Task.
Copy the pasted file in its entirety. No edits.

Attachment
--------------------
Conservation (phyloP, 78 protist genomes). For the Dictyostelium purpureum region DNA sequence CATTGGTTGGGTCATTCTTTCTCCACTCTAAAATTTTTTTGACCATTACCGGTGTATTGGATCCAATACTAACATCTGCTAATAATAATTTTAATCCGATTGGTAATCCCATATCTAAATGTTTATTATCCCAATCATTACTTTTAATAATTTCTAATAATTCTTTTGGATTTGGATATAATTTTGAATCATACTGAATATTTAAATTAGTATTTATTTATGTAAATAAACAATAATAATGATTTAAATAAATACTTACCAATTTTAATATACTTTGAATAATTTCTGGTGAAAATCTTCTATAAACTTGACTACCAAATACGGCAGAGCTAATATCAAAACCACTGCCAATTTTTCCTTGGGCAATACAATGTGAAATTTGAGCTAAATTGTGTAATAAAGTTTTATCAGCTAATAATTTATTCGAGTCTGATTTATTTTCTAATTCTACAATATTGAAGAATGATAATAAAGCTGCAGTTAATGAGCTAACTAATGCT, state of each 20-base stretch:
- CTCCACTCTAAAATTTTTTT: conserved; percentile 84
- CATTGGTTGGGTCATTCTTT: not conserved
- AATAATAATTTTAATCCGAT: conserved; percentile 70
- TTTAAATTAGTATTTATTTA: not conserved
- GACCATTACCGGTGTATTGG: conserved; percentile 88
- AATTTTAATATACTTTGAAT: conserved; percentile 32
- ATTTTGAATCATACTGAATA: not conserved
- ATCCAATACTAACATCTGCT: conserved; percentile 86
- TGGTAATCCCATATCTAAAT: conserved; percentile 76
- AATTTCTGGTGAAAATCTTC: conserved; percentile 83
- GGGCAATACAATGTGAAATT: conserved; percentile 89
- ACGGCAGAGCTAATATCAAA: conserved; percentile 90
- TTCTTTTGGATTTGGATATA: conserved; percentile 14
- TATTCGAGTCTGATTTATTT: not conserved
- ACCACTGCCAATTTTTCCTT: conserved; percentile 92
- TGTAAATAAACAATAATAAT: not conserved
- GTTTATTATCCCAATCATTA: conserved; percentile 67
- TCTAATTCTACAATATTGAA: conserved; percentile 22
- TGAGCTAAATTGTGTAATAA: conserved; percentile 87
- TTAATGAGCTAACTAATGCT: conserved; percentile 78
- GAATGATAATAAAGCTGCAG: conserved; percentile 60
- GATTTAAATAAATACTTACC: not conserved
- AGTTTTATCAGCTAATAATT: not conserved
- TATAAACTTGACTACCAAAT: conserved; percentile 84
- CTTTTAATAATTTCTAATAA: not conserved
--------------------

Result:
Conservation (phyloP, 78 protist genomes). For the Dictyostelium purpureum region DNA sequence CATTGGTTGGGTCATTCTTTCTCCACTCTAAAATTTTTTTGACCATTACCGGTGTATTGGATCCAATACTAACATCTGCTAATAATAATTTTAATCCGATTGGTAATCCCATATCTAAATGTTTATTATCCCAATCATTACTTTTAATAATTTCTAATAATTCTTTTGGATTTGGATATAATTTTGAATCATACTGAATATTTAAATTAGTATTTATTTATGTAAATAAACAATAATAATGATTTAAATAAATACTTACCAATTTTAATATACTTTGAATAATTTCTGGTGAAAATCTTCTATAAACTTGACTACCAAATACGGCAGAGCTAATATCAAAACCACTGCCAATTTTTCCTTGGGCAATACAATGTGAAATTTGAGCTAAATTGTGTAATAAAGTTTTATCAGCTAATAATTTATTCGAGTCTGATTTATTTTCTAATTCTACAATATTGAAGAATGATAATAAAGCTGCAGTTAATGAGCTAACTAATGCT, state of each 20-base stretch:
- CTCCACTCTAAAATTTTTTT: conserved; percentile 84
- CATTGGTTGGGTCATTCTTT: not conserved
- AATAATAATTTTAATCCGAT: conserved; percentile 70
- TTTAAATTAGTATTTATTTA: not conserved
- GACCATTACCGGTGTATTGG: conserved; percentile 88
- AATTTTAATATACTTTGAAT: conserved; percentile 32
- ATTTTGAATCATACTGAATA: not conserved
- ATCCAATACTAACATCTGCT: conserved; percentile 86
- TGGTAATCCCATATCTAAAT: conserved; percentile 76
- AATTTCTGGTGAAAATCTTC: conserved; percentile 83
- GGGCAATACAATGTGAAATT: conserved; percentile 89
- ACGGCAGAGCTAATATCAAA: conserved; percentile 90
- TTCTTTTGGATTTGGATATA: conserved; percentile 14
- TATTCGAGTCTGATTTATTT: not conserved
- ACCACTGCCAATTTTTCCTT: conserved; percentile 92
- TGTAAATAAACAATAATAAT: not conserved
- GTTTATTATCCCAATCATTA: conserved; percentile 67
- TCTAATTCTACAATATTGAA: conserved; percentile 22
- TGAGCTAAATTGTGTAATAA: conserved; percentile 87
- TTAATGAGCTAACTAATGCT: conserved; percentile 78
- GAATGATAATAAAGCTGCAG: conserved; percentile 60
- GATTTAAATAAATACTTACC: not conserved
- AGTTTTATCAGCTAATAATT: not conserved
- TATAAACTTGACTACCAAAT: conserved; percentile 84
- CTTTTAATAATTTCTAATAA: not conserved